For the Love of Librivox

     
 

Reading for Librivox

The process from recording to publishing in Librivox's catalogue is kinda long. 

An hour of recording, took me nearly 5 hours of editing. I don't know if this is normal or if I'm just that much of a noob. So between re-read, editing and meticulous perfectionism that is almost paralyzing, I get to procrastinate. And when I procrastinate, I wonder, “Why would anyone bother?”

Actually, why would 5000 any ones bother? Since, you know,

Over 5000 readers have completed at least one section, 272 readers have each completed over 100 sections, and 17 readers have each completed more than 1000 sections. [Source]

(No wonder English is becoming the common language of the literate.)

Behind every one of those thousands of books and recordings is a Proof Listener. Someone who listens to the first recording, notes the mistakes and survives the burps and farts accidentally unedited out from the original recordings.

A Proof Listener is someone with a saintly strain in their genes, if you ask me.

For, if reading for Librivox provides the instant gratification of being able to speak forever uninterrupted, then what do Proof Listeners get? And if, in the long run, the reader's voice gets immortalized in the public domain, unless he is a Dedicated Proof Listener (which is, by the way, very flattering to have), the rest of the Proof Listeners don't get that much credit.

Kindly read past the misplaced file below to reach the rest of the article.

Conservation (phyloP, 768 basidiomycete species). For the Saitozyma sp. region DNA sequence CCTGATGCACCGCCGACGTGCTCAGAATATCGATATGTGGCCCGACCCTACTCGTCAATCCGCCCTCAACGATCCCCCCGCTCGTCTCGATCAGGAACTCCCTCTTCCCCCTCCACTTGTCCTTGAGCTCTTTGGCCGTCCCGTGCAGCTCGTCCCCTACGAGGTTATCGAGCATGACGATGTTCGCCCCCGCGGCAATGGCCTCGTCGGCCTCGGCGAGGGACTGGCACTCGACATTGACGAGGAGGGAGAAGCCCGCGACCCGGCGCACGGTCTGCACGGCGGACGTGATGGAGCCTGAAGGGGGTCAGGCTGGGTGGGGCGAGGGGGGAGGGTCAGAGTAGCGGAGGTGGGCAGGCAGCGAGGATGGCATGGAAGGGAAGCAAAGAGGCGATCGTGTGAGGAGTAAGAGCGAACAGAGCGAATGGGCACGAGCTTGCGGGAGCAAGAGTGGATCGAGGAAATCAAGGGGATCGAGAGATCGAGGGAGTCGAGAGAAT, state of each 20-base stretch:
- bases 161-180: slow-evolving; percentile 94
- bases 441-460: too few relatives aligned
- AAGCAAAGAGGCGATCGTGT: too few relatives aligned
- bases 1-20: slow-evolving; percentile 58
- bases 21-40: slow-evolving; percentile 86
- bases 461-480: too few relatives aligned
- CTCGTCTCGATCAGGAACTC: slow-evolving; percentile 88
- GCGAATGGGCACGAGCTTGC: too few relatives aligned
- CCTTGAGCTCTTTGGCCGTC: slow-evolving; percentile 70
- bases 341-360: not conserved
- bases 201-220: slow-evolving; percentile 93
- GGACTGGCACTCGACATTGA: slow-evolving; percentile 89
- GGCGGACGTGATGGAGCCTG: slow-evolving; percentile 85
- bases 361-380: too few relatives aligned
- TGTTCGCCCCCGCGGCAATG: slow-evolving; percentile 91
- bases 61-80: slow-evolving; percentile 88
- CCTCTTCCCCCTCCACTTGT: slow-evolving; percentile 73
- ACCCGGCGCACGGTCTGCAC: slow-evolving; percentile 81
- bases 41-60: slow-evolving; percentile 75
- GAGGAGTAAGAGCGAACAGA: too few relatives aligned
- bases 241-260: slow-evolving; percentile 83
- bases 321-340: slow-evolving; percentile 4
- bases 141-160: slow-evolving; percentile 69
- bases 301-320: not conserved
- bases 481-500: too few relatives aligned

Hence, it is my suspicion that if audiobook readers carry the threat of spreading about their deranged obsession with their own voices, Proof Listeners are God’s way of guarding the general public from that sort of insanity. Listeners who enjoy listening to the voices of narcissistic people talking to themselves endlessly. Listeners who, in one way or another, share a passionate ardor for literature in spite of their social and educational backgrounds.

Like this Proof Listener

Someone to read for

 
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